ROOT USER AND SELINUX:
root (with UID 0) is the super user in Discretionary Access Control (DAC) implementation of *NIX operating systems. DAC is allowed by-default i.e. anyone can access anything unless UIDs, GIDs and permission mode restrict something. So
root can do anything because it's the kernel's SUPER USER who isn't denied anything.
SELinux is Mandatory Access Control (MAC) which is denied by-default i.e. no one can access anything unless a policy rule is defined to allow the access. So there is no SUPER CONTEXT which is allowed to do anything, whatever the UID is. You have to define a rule to allow any operation you want to perform on your device.
Please note that Access Controls (DAC or MAC) are enforced by kernel at back end, who is the actual operating system.
HOW SELINUX IS ENFORCED ON ANDROID?
SELinux policy rules are defined when building ROM and saved as a binary file
/sepolicy (or as
split-policy). This policy is loaded by
init (the very first process started in kernel's SELinux domain) before starting any services/daemons/processes on boot. Kernel starts with SELinux
permissive if built with option
SECURITY_SELINUX_DEVELOP=y (which is the default as discussed here and here). After loading policy,
init - when still running with kernel's context - sets SELinux
enforcing (depending on ROM build type and kernel parameter
androidboot.selinux (0)) and then switches to init's own context. From here afterwards, even
init isn't allowed by policy to revert back to
permissive mode (1, 2). Neither the policy can be modified even by
root user (3).
However there is one exception to above said rules. On
u:r:su:s0 - which is the context
adb shell gets when
adbd is run as root (4) or when
/system/xbin/su is executed (5) - is allowed to do anything, including setting SELinux permissive (6).
But on a final production (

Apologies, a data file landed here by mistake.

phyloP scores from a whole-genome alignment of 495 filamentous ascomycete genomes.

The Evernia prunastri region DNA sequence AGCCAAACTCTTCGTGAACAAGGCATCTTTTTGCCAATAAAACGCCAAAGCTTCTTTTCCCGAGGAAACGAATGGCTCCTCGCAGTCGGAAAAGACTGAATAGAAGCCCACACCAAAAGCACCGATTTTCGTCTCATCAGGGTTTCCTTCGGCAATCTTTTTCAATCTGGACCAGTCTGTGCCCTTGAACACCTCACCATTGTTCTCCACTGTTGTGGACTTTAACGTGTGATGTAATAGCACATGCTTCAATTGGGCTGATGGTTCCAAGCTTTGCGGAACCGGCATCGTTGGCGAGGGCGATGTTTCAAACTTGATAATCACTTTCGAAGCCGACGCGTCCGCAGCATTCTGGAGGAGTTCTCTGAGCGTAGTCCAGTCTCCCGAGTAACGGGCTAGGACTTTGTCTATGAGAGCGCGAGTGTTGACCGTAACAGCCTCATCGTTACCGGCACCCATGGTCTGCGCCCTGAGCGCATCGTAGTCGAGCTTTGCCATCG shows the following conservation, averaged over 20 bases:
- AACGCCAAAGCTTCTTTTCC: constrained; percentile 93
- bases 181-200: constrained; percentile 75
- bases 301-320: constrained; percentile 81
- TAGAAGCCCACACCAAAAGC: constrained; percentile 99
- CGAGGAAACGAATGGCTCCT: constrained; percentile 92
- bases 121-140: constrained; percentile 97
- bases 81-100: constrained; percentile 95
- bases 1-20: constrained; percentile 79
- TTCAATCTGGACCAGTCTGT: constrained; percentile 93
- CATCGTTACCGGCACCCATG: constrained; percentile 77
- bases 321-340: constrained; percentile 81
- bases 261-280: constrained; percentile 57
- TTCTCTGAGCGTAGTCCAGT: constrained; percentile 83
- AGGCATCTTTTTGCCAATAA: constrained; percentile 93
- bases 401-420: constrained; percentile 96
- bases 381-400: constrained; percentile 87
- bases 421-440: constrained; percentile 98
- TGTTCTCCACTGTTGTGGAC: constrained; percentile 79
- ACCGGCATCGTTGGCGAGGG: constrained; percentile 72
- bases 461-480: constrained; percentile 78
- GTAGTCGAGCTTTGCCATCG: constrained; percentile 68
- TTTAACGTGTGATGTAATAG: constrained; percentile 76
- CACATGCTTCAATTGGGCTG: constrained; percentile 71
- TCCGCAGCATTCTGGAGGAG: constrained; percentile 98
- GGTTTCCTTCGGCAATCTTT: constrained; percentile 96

user) build of ROM, the only way to
setenforce 0 or to modify policy is to take control of booting process before SELinux is set
init. That's what rooting solutions like Magisk do by replacing/patching
/sepolicy in RAM disk (
boot.img). Magisk runs root processes with context
u:r:magisk:s0 which is allowed by patched policy to do anything.
Once you have rights (granted by DAC and MAC) to play with SELinux policy, you can define new SELinux policy rules as explained here.
Coming to your question:
selinux is enforcing but I want it to be permissive which will never happen with stock kernel
No. SELinux is set
init, not by kernel, except if built with
SECURITY_SELINUX_ENFORCING=y option (7).
a higher context to do things like
supolicy --live to patch selinux policy
There is no higher context that is allowed to do anything. You can't set mode to
permissive and can't patch policy on
what is the (target) context that will allow any other (source) context to execute the script?
As said, there is no higher source context that can do anything to others. Likewise there is no lower target context that lets others do anything.
Also when executing a script, there isn't necessarily a single target context. Every file that the script uses (binaries, configurations, logs etc.) may have its different context label. And typetransitions can change source contexts too.
If you want to modify policy, you can get all
avc denials from kernel log and then define new SELinux rules accordingly:
~# dmesg -w | grep avc:
Since you are already on
eng build, only replace kernel binary (
zImage) in your
boot.img if you want to replace kernel. Otherwise you get stuck by using
boot.img of a
/init doesn't set SELinux
enforcing on boot (8)
/sepolicy allows root
adb shell to do anything including
load_policy as explained above
If your kernel is built with
SECURITY_SELINUX_ALWAYS_ENFORCE, you can't set SELinux
permissive once set